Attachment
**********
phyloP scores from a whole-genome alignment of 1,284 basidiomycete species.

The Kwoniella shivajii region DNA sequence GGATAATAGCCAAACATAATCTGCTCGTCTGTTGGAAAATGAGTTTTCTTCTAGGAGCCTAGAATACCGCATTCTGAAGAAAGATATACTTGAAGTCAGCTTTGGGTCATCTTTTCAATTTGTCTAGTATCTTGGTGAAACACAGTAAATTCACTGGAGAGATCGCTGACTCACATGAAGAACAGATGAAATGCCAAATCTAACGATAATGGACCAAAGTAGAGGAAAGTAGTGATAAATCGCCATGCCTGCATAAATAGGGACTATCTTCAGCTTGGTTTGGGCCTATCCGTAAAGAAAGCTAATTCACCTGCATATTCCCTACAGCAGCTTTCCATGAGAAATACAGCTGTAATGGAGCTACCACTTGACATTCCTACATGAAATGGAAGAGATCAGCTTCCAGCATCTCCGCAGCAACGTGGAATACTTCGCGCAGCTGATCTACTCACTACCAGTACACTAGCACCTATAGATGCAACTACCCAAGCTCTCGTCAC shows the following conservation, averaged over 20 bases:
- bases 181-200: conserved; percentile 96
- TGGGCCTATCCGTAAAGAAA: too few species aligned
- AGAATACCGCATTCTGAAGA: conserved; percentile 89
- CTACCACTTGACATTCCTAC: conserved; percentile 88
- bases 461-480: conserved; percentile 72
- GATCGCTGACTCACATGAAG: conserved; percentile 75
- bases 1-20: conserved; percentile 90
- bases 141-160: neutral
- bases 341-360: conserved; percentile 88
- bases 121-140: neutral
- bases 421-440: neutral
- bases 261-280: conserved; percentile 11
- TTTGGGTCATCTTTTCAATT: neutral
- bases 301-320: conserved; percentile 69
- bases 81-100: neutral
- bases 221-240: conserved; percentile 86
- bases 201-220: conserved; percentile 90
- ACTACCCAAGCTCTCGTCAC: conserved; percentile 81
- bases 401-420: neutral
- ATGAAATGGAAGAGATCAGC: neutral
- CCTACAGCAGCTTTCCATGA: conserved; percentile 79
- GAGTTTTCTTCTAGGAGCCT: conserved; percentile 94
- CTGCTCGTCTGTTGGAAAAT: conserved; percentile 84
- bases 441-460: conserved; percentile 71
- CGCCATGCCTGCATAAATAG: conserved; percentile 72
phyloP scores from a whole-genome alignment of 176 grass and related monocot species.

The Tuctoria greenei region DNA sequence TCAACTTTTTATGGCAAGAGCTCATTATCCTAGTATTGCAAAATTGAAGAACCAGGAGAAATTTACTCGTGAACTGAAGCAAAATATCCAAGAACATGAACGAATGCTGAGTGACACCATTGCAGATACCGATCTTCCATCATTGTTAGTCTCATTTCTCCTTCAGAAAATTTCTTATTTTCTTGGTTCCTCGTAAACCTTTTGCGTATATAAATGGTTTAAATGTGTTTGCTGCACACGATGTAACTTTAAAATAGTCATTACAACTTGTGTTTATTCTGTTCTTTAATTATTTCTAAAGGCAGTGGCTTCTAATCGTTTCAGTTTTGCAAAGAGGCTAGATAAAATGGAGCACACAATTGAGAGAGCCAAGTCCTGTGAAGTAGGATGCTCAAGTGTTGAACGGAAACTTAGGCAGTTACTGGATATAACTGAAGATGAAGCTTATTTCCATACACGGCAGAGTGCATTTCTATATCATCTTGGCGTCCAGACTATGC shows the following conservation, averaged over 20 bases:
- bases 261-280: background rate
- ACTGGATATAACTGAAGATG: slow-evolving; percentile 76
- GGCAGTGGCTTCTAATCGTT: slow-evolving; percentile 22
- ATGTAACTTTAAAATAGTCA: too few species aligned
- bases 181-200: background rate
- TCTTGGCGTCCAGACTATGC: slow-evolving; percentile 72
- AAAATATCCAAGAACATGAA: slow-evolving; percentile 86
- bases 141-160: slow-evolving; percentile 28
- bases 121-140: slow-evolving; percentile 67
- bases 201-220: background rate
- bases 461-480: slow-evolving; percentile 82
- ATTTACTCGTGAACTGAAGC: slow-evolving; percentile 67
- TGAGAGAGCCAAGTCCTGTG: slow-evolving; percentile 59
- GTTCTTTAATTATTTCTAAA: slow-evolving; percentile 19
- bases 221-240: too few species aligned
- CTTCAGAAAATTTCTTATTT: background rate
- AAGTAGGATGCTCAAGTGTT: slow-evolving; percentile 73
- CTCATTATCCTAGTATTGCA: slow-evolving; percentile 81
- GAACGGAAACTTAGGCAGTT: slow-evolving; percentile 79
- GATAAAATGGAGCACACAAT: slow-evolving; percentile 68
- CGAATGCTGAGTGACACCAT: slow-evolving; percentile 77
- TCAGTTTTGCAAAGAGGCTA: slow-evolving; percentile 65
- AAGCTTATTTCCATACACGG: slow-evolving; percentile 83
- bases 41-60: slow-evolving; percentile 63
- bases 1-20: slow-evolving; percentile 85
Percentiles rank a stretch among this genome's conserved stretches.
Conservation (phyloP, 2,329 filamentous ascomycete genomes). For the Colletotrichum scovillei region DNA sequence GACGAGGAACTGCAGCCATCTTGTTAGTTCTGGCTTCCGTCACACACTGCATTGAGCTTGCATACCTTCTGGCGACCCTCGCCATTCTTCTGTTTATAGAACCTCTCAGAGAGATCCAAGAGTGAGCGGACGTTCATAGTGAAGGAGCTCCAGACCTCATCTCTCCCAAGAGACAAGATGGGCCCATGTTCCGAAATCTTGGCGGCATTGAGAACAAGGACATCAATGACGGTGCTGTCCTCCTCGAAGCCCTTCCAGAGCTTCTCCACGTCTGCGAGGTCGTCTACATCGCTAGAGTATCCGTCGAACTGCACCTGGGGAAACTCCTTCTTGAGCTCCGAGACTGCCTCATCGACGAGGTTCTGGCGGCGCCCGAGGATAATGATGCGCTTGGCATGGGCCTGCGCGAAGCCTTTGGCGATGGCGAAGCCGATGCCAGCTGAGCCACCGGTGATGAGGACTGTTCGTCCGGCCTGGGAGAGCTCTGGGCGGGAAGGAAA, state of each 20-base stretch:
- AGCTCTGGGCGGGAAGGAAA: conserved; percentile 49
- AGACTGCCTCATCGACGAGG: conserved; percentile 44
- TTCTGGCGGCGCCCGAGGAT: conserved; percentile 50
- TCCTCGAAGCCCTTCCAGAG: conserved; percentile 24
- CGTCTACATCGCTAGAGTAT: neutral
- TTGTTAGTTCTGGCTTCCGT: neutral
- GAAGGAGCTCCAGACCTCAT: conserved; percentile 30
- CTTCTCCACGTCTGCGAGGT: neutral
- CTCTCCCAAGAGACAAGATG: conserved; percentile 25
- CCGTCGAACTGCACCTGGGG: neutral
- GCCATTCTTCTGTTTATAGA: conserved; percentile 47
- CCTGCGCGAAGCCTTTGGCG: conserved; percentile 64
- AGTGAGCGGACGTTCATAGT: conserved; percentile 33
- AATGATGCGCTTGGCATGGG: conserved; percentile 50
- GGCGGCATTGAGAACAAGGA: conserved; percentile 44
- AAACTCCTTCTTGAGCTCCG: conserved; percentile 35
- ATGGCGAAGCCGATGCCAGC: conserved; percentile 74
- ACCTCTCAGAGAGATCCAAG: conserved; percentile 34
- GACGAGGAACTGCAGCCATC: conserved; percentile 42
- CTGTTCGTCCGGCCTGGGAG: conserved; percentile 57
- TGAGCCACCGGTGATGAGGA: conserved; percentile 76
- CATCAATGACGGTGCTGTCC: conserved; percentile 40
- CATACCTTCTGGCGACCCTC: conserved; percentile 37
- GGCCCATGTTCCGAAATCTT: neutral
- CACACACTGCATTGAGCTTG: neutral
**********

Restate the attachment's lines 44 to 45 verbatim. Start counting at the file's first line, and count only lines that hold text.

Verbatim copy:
- bases 221-240: too few species aligned
- CTTCAGAAAATTTCTTATTT: background rate